April 28, 1909 -- The Cubs come back in the ninth inning to beat Cincinnati in a squeaker, 6-5. Another sports reporting gem, this one by I. E. Sunburn in the Chicago Daily Tribune. "Meek as so many cosset lambs during the early innings of today's game," he writes, "Chance's [player-manager Frank Chance] men suddenly tore off their disguises, converted themselves into ravenous wolves, snatched away from the Reds the victory which was apparently clinched, and plunged a stiletto deep into the vitals of Clark Griffith [Cincinnati's manager]." Reds pitcher Bob Ewing is in command until the seventh inning when he allows two runs, but the Wrigley nine is still down by three going into the top of the ninth. Chance leads off the final frame with a single to right. Third baseman Harry Steinfeldt "poled a long fly" to left, but shortstop Joe Tinker "smashed one so hot that [Red shortstop Mike] Mowrey had no chance of stopping it. Outfielder "Circus Solly" Hofman laces a line drive into center. Chance scores, and "only two runs were needed to tie her up." Cubs second baseman Heinie Zimmerman pulls a line drive between short and second and Reds left fielder Dode Paskert, hustling to cut down a run at the plate "fumbled the ball in his eagerness and it bounded gleefully back toward the fence." Tinker and Hofman score and Zimmerman "sneaked around to third a toenail ahead of Paskert's throw in." Cubs catcher Pat Moran hits a bounder to Reds second baseman Miller Huggins, who makes "a fine shot to the plate to nil Zim's run," but Cincinnati catcher Frank Roth drops the ball. That is all that is needed to seal "the grandest rally that has been pulled off this season in any section of the map." The game is played at Cincinnati's Palace of the Fans, pictured above.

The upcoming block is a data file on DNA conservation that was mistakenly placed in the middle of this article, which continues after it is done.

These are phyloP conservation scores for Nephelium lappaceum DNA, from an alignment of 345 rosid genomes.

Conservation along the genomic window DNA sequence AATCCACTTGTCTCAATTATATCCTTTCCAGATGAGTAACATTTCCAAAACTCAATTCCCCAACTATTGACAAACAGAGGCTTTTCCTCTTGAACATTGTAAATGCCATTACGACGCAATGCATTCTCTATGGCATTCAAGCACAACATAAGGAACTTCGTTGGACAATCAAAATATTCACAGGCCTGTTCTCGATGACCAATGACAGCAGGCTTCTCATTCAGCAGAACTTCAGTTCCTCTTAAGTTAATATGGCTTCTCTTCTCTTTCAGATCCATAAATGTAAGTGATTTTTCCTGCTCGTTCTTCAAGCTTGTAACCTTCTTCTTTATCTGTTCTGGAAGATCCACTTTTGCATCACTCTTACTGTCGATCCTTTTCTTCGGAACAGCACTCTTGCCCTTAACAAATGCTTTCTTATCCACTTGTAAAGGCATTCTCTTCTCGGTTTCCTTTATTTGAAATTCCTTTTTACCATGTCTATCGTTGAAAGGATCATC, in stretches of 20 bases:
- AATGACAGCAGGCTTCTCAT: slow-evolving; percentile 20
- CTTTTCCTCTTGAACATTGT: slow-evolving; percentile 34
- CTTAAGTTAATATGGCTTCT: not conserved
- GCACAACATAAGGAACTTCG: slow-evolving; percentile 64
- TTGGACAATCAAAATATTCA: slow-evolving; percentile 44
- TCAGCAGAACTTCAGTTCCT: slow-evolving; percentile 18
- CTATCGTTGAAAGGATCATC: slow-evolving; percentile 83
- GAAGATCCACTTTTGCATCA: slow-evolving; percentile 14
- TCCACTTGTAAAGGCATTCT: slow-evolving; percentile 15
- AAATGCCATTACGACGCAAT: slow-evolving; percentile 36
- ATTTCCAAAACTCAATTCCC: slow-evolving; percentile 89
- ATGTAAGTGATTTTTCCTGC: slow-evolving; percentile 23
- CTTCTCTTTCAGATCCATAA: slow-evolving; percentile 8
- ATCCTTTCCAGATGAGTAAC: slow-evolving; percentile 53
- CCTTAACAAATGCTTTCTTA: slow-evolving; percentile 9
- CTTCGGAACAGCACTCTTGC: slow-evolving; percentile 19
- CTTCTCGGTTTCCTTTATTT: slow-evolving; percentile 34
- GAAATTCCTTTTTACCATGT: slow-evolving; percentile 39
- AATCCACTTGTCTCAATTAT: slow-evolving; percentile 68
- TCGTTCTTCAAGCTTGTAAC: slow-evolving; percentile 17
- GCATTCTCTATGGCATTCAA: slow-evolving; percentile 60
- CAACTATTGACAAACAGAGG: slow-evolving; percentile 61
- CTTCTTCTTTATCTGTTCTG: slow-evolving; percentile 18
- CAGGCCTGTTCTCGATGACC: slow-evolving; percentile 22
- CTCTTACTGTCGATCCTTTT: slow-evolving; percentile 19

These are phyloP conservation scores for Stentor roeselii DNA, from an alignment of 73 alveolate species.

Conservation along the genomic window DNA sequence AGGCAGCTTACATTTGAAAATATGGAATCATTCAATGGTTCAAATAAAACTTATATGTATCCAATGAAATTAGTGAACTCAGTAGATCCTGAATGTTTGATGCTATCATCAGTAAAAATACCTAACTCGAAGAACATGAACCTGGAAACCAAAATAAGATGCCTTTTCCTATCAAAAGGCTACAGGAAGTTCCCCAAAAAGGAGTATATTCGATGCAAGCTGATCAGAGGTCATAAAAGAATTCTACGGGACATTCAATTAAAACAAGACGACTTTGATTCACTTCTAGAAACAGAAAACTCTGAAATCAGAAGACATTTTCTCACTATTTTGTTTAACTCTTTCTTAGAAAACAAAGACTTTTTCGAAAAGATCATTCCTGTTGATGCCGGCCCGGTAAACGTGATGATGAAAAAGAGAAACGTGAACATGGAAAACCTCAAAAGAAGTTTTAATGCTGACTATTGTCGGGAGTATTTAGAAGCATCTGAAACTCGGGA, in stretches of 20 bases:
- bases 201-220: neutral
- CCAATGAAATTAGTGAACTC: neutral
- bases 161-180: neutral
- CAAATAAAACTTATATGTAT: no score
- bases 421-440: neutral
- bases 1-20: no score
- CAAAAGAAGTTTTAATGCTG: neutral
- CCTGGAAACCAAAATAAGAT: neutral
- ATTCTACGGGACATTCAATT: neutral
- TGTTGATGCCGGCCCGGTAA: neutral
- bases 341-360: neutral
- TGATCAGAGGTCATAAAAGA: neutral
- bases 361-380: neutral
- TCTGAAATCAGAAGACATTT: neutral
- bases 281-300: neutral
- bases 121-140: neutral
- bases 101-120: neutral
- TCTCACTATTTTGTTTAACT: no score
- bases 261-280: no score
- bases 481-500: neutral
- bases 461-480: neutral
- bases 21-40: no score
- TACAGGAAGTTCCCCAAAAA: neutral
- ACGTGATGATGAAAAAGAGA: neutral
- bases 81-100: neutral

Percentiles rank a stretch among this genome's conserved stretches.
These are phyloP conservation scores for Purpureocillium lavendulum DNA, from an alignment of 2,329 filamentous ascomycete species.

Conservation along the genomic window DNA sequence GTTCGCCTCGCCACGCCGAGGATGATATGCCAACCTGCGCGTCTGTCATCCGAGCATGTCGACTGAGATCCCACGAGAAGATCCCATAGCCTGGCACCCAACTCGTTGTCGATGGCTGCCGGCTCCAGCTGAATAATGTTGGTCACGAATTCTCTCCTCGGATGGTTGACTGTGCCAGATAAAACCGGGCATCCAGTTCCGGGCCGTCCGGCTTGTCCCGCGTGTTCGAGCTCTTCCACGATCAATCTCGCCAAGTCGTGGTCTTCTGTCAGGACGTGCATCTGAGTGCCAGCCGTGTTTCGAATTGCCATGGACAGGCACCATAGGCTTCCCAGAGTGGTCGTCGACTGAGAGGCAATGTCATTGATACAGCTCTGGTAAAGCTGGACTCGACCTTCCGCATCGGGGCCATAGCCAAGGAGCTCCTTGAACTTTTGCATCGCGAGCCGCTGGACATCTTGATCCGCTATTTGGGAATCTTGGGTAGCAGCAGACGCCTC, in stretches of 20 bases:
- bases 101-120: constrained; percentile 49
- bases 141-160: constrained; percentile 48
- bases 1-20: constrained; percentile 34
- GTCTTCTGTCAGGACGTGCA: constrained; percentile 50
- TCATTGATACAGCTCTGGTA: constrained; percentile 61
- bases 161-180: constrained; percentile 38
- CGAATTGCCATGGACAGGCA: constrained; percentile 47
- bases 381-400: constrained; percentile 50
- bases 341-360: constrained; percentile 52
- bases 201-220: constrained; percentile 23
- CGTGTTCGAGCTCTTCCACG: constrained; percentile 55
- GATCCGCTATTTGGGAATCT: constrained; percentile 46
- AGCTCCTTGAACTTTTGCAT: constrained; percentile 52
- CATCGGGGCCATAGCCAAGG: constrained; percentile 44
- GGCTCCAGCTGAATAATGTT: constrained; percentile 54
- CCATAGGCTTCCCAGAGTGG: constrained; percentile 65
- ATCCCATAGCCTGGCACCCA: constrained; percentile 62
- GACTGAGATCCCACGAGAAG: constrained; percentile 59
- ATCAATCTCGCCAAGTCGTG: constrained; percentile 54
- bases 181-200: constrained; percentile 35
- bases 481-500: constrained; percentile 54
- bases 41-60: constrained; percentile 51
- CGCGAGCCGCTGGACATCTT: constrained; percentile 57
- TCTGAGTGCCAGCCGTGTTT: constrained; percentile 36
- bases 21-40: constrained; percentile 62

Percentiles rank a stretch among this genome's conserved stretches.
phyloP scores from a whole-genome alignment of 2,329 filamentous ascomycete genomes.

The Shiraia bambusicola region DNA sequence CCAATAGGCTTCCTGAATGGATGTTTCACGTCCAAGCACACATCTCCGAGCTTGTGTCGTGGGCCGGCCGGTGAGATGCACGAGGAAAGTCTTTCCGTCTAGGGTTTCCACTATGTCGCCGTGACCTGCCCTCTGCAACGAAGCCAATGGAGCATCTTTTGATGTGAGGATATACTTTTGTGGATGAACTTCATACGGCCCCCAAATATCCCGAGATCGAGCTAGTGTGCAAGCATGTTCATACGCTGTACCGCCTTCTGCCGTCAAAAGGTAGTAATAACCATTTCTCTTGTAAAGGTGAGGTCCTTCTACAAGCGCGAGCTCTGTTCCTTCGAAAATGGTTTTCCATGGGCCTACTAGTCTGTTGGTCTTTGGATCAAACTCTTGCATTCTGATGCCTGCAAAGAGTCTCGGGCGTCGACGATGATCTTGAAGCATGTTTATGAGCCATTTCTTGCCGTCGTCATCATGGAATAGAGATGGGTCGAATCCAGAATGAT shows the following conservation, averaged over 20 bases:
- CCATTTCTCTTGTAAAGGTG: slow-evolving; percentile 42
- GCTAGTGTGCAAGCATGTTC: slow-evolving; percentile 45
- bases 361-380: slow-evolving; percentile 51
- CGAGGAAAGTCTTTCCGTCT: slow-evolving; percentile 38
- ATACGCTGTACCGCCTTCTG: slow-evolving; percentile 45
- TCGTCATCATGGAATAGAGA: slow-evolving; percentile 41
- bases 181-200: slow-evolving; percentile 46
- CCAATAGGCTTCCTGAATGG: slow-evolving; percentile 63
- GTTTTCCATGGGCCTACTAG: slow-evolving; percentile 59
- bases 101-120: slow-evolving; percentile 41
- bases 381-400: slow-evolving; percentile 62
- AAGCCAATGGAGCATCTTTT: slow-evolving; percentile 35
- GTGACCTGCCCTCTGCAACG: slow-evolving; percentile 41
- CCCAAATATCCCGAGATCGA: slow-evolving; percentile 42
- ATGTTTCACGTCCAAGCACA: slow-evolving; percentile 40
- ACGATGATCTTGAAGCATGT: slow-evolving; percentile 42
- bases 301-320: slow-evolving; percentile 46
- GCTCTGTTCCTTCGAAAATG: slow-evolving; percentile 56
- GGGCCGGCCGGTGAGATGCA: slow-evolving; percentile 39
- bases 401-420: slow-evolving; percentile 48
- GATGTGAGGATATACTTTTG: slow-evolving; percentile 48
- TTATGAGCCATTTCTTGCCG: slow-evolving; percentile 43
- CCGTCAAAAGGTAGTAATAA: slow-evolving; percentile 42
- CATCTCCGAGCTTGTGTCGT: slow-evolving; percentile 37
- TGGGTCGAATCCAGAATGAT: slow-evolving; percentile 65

April 28, 1893 – The Chicago Club moves into “new and commodious quarters” [Chicago Daily Tribune, April 29, 1893] in the structure that formerly held the Art Institute of Chicago before the museum’s move to its new building on the lakefront.  Designed by John Root, the headquarters for the Chicago Club, at the corner of Michigan Avenue and Van Buren Street, “meets the taste of the critic in its plain yet rich proportions.”  Francis M. Whitehouse is the architect charged with renovating the building to make it suitable for the wealthiest private club in the city.  The first story wall will be lowered to make the ceilings of the entry level appropriate for the use of club members and “By this arrangement an extensive and finely proportioned hall was secured two and one-half feet below the level of the reading room.  A flight of marble steps leads up to the latter room.”  Servants’ rooms and a laundry are contained in an addition that has been built over the former courtyard of the Art Institute.  The club’s new headquarters will also have its own ice plant and electricity generating plant.  The elegant building would remain the Chicago Club’s headquarters until 1929 when it collapsed while being remodeled.  The top photo shows the building that the Chicago Club moved into in 1893.  The photo below that shows the same corner today.